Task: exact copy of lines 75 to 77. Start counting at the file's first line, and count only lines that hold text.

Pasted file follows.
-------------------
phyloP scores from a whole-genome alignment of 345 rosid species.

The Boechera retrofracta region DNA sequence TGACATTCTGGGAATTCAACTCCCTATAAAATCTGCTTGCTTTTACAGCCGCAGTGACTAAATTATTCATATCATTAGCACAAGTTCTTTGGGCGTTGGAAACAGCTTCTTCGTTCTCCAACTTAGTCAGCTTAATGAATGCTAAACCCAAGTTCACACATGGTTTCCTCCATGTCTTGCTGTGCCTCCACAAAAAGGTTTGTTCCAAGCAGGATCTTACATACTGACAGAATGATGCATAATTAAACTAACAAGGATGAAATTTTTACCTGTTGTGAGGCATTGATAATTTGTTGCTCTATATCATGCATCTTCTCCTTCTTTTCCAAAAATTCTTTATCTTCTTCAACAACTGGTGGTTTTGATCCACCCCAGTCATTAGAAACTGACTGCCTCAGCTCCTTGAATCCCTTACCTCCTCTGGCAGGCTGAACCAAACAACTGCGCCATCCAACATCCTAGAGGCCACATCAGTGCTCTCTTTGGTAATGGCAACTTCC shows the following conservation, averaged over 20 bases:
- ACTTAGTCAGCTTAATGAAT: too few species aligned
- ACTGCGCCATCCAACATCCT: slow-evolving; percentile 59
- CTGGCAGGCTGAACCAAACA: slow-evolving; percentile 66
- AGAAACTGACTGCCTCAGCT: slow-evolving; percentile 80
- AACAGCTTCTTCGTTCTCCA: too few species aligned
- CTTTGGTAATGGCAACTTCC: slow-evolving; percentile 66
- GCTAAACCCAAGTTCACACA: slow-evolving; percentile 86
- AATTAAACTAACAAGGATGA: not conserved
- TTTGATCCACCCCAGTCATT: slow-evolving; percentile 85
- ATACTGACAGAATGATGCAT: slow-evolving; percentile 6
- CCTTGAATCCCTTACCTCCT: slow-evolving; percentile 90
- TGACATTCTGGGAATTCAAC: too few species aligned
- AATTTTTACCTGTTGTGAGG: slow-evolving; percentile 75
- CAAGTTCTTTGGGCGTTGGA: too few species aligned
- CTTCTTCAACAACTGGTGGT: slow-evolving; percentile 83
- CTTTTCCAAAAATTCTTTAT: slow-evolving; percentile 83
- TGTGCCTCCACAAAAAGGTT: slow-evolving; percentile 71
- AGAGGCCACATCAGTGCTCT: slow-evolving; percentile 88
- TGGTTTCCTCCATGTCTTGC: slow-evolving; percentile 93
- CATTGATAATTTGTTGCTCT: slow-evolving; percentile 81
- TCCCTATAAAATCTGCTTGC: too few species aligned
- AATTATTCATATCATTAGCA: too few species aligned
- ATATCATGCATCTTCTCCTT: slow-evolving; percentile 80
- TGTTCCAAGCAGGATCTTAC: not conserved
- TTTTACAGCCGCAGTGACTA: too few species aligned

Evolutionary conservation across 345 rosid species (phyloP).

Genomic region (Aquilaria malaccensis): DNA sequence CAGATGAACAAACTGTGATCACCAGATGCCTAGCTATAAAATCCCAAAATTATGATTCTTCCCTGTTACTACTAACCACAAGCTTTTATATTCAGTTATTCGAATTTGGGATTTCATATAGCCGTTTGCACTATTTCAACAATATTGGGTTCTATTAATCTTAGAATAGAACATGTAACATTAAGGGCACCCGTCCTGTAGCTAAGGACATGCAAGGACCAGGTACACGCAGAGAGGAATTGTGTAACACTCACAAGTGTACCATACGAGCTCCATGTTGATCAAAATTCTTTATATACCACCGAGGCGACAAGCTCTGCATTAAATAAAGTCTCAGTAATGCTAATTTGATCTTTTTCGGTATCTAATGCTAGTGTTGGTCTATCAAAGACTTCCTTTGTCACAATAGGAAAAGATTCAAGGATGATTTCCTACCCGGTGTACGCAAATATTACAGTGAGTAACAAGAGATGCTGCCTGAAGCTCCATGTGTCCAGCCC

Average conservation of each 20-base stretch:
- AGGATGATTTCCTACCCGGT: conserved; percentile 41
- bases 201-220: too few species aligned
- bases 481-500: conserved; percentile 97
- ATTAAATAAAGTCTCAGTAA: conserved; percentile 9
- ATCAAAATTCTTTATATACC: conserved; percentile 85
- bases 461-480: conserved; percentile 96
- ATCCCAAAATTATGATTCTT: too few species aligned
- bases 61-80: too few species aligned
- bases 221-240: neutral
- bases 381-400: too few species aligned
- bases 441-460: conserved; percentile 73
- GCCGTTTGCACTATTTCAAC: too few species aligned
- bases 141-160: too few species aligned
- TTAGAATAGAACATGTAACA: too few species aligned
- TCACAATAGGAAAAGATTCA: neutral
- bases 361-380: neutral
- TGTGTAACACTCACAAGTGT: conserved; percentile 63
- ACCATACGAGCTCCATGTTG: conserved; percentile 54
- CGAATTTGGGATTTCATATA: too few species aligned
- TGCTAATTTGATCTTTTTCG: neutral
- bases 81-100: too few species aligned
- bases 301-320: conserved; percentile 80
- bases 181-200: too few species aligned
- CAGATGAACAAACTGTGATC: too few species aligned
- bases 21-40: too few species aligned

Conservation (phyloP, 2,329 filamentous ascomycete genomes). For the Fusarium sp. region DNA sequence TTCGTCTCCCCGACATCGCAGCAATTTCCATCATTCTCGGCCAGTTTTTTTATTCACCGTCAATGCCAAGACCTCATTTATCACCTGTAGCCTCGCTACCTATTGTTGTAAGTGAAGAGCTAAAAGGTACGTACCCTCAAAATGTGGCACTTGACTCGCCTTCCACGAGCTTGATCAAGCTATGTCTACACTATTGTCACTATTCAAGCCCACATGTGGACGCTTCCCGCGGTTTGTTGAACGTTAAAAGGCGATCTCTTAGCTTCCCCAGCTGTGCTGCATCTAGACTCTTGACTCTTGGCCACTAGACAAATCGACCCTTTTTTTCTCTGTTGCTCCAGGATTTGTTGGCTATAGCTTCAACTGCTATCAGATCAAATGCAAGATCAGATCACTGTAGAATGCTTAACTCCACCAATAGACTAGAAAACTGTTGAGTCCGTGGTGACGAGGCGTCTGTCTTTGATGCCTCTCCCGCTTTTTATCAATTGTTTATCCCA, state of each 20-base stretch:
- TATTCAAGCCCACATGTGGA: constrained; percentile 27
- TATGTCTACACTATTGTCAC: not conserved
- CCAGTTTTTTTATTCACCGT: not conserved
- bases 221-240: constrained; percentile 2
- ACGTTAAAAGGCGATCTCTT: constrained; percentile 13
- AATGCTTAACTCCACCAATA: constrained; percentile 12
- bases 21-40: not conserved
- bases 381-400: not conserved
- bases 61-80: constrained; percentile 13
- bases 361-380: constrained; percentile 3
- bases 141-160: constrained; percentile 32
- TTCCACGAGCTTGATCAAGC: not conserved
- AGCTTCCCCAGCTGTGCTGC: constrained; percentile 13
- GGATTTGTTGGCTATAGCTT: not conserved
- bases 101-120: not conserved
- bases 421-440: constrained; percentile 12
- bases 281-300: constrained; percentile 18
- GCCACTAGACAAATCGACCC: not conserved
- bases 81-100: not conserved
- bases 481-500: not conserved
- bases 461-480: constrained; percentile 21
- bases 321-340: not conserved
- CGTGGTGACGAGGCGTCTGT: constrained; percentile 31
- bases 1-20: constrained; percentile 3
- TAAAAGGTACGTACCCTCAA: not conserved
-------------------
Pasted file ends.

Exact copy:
- bases 81-100: not conserved
- bases 481-500: not conserved
- bases 461-480: constrained; percentile 21